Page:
Wednesday, December 3, 2014

A Call to Alacrity, not Perplexity

In my two previous posts I have been discussing an article by Professor Dan Doriani titled What is The 'Abomination of Desolation'? The article appears at The Gospel Coalition website. This post seeks to answer the question posed in the title of Professor Doriani's article.

It could be pointed out that by considering what the Abomination of Desolation is, Professor Doriani is also seeking to establish when it is. In other words, did it happen in 70 AD, or is it yet a future event? Understanding what it is assists in understanding that it has not yet occurred.

Some keys to answering this question of when are in Matthew 24: 15 itself. The verse begins with the clause "Therefore when you see the Abomination of Desolation..." (NASB). Not "if you see..." The text presumes that the reader who happens to be located in the vicinity of the event will see it. With the assistance of current technology (and, hypothetically, of future technology), it is easy to consider how those in the region could view a video feed of the event. On the other hand, in the first century it would not seem plausible that everyone in the district could personally observe, from their houses and fields,  an occurrence taking place inside the Temple. Also, the definite article and reference to the book of Daniel both clarify that a technical prophetic term is being implemented to refer to a specific earth-shaking event--this is not just an abomination, but The Abomination. When it happens, it will dwarf other lesser abominations.

Then there is the urgent instruction  to flee from the area because the Abomination of Desolation signals the approach of superlative tribulation never seen before and never to be seen again (verses 16-21). But when Roman armies invaded the Temple in 70 AD it was at the conclusion of a long siege, not the beginning. This siege followed a military campaign throughout the region and a long duration of turmoil within the city. It signaled the culmination, not the onset of the Roman conquest. The time to flee would have arrived well before the Temple destruction. And as bad a time as it was, it was not the worst in history. Those taking flight from the invasion would have long since taken leave if able as the war and famine in the area had already been going on for a considerable duration. Thus pagan soldiers entering the Temple in the first century would have been too late a cue to try and escape. The urgency required by the directive in the text--not going back into the house, even to grab a coat, does not fit the first century invasion which would have allowed for enough warning prior, as armies gathered, for local residents to gather some provisions.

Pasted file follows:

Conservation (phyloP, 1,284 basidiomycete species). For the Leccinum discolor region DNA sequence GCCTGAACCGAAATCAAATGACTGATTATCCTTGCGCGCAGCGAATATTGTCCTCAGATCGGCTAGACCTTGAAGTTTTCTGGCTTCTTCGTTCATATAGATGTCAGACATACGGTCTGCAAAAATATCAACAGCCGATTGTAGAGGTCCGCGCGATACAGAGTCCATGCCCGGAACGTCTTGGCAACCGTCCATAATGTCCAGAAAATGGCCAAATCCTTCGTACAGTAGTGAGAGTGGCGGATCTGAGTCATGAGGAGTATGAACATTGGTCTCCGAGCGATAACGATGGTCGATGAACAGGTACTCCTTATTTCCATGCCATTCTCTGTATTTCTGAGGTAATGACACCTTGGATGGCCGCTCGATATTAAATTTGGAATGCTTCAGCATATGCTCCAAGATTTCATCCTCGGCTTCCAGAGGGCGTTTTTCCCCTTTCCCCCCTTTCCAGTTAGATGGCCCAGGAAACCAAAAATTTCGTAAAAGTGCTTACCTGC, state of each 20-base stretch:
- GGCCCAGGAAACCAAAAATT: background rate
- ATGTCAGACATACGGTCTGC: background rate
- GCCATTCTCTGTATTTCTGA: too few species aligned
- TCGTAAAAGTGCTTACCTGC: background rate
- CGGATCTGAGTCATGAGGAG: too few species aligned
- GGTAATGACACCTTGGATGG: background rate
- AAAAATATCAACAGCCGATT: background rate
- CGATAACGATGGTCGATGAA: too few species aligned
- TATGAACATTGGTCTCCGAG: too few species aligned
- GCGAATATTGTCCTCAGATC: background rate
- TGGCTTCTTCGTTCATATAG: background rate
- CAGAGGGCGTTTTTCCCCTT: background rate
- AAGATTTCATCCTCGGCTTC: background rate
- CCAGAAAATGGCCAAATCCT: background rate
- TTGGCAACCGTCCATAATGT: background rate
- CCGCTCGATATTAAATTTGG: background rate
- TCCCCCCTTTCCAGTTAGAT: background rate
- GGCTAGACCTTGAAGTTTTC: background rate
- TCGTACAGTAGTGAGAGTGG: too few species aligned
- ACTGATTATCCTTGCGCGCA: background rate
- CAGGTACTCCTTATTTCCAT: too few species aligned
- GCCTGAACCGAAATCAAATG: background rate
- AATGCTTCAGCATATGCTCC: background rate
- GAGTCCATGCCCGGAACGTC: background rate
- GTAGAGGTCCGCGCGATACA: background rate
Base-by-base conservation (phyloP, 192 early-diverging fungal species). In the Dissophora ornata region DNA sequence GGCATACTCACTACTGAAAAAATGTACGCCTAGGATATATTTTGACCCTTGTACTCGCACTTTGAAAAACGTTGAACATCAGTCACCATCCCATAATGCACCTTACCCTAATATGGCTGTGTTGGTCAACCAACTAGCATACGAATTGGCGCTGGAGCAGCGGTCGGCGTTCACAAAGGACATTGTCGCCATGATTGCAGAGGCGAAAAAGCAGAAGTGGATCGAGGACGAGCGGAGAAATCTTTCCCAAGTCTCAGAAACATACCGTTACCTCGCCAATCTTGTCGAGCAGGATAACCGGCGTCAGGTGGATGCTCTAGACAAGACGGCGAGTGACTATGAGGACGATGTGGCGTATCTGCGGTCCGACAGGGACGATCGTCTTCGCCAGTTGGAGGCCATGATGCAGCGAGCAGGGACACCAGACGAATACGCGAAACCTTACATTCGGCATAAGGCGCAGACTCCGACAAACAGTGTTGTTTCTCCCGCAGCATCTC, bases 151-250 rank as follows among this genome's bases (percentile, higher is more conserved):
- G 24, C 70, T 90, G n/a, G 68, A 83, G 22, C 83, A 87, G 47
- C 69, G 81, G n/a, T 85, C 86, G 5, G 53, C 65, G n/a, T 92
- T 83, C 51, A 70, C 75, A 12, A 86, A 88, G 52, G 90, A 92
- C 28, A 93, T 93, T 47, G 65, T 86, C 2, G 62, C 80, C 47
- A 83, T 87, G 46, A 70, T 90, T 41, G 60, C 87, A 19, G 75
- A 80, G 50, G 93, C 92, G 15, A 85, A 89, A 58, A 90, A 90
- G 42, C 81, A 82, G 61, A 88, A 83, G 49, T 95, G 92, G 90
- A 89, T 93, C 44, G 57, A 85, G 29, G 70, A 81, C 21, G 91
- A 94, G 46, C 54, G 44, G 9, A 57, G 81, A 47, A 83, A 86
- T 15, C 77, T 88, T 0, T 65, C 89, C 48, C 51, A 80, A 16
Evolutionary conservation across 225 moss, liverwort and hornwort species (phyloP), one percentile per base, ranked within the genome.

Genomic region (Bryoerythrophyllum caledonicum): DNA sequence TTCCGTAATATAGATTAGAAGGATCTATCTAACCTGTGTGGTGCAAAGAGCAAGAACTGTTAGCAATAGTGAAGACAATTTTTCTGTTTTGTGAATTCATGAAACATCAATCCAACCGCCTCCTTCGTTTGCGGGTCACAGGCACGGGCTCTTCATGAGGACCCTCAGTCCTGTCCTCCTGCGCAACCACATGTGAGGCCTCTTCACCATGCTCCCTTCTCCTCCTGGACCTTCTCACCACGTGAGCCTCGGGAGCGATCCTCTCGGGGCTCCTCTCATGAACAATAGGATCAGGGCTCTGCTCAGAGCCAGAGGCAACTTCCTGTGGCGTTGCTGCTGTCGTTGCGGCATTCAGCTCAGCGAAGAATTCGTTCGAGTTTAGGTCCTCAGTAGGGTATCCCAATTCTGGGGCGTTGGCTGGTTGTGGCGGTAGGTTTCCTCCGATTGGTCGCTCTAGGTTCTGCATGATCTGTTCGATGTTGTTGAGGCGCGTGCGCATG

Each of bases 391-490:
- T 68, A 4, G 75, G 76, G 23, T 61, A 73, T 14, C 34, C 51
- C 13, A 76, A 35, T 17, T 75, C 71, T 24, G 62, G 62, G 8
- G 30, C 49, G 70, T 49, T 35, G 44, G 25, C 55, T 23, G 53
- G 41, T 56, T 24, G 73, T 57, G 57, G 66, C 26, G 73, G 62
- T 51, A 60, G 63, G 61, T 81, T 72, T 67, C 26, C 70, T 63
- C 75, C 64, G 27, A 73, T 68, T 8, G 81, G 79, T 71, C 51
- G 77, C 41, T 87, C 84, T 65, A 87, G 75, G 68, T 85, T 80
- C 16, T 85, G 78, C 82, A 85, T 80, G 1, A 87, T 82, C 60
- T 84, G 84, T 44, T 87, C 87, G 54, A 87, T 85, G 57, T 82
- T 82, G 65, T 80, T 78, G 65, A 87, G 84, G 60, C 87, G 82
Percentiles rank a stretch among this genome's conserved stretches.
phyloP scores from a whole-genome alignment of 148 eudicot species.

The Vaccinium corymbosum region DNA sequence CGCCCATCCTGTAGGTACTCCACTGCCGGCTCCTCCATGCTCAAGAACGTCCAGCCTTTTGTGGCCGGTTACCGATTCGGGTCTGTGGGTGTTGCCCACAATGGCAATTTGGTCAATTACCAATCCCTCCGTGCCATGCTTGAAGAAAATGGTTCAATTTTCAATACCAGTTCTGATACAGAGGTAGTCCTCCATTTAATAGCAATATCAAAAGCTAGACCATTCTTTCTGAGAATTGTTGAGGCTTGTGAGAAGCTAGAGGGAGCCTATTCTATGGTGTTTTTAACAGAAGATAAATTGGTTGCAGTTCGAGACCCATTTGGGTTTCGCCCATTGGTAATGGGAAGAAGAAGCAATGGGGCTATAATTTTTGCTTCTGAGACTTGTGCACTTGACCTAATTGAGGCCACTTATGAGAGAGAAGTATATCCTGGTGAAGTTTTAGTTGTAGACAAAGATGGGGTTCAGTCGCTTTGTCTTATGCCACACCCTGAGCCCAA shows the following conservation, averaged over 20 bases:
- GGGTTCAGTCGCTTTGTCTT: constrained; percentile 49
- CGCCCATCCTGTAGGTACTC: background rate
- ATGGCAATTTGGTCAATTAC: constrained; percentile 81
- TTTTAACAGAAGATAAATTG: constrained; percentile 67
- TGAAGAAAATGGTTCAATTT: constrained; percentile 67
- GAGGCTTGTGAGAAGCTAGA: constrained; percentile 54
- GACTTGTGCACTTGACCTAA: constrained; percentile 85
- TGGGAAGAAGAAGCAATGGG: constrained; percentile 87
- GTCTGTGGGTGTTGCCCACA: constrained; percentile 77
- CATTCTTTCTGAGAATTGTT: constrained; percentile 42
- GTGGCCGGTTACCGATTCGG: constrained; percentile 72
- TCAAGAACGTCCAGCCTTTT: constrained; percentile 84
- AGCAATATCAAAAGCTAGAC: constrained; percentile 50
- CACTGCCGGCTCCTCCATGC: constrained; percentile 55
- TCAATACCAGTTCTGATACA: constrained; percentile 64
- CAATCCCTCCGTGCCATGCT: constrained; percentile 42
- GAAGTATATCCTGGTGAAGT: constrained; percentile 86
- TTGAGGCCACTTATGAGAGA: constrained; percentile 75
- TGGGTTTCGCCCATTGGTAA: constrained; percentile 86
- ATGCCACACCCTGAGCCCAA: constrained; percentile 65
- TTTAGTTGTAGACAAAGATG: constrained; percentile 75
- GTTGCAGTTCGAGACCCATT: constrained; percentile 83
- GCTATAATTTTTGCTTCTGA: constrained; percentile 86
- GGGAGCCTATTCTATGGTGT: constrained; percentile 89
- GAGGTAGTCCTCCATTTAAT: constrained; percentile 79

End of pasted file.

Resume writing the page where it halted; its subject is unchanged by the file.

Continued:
In addition there is the warning sign itself. It would be difficult to argue that the Roman destruction of the Temple in 70 AD could not have been anticipated as the Roman armies gathered to invade after conquering the surrounding area. But in the warning of Matthew 24: 15-22 it is anticipated that people will have no warning except the Abomination of Desolation episode itself. Thus people may be outside without their luggage but are instructed not to delay by going back to their houses. And verse 20 isolates the time frame of the window of escape to a single day--hence the exhortation to pray it not be a Sabbath, when travel would be more difficult.

Verse 29 describes apocalyptic cosmic phenomena that were not witnessed in the first century, followed by the Second Coming of Jesus in verses 30 and 31. That itself should prove that verses 15-31 have not yet happened.

The question of whether the invasion by Titus of Rome in the first century was the Abomination of Desolation is a matter of some debate. But when the real Abomination of Desolation occurs, there will be no debate. Believers will know it when they see it.

Wednesday, September 17, 2014

Perspicuity vs Perplexity

In my previous post I discussed an article written by Dan Doriani at The Gospel Coalition website. In that post, I objected to the fact the Gospel Coalition editors did not clarify the point that Professor Doriani's article, titled What is the 'Abomination of Desolation'?, expressed a partial-preterist take on Matthew 24 which not all, nor even most, evangelicals agree with.

In this post I want to examine some points of Professor Doriani's approach in the article itself. Professor Doriani makes a number of generalizations about the passage without doing much exegesis. Considering the length of the article, this is not unusual for a short treatment of this type. But if the aim is to clear up perplexity, that would seem to require unpacking the verses.

The essay asserts that "Evangelical scholars...generally agree that (Matthew) 24: 3-35 mostly refers to events leading up to the fall of Jerusalem in AD 70." Except they don't...beginning with the Abomination of Desolation itself. The majority evangelical viewpoint isn't going to go away simply by being ignored. The urgency described in verses 17-20 is not the type of urgency that matched AD 70. People not only  had time to go back into their houses to retrieve supplies, but were also able to anticipate the approaching siege by the Romans. Verses 17-20 describe a frantic urgency in which minutes are critical and isolate the event to a single day, hence the instruction in verse 20 to pray that it does not fall on a Sabbath, when travel would be more difficult.

Verse 21 depicts a superlative tribulation unmatched before or since. This did not occur in AD 70. Verse 22 warns of a threat to all human existence. Verses 23-26 warn of deception on a massive scale, and finally, verses 29-31 describe cataclysmic signs and wonders witnessed by the entire planet culminating in the Second Coming. Didn't happen in AD 70.

Professor Doriani concludes, "This prophecy makes sense only with reference to the fall of Jerusalem", but never engages the key defeaters of this statement, among them verses 16-31. He therefore takes a fairly clear passage and makes it perplexing by seeking to shoehorn it into a preconceived partial-preterist construct.

Sunday, September 14, 2014

A Perplexing Perspective

An article written by Dan Doriani at The Gospel Coalition website presents a partial-preterist interpretation of Matthew 24. This is nothing novel; the partial-preterist conviction has been around for a good while, and there are certainly quite a few orthodox believers who hold it. The fact that Professor Doriani has expressed this persuasion is not the complaint of this post.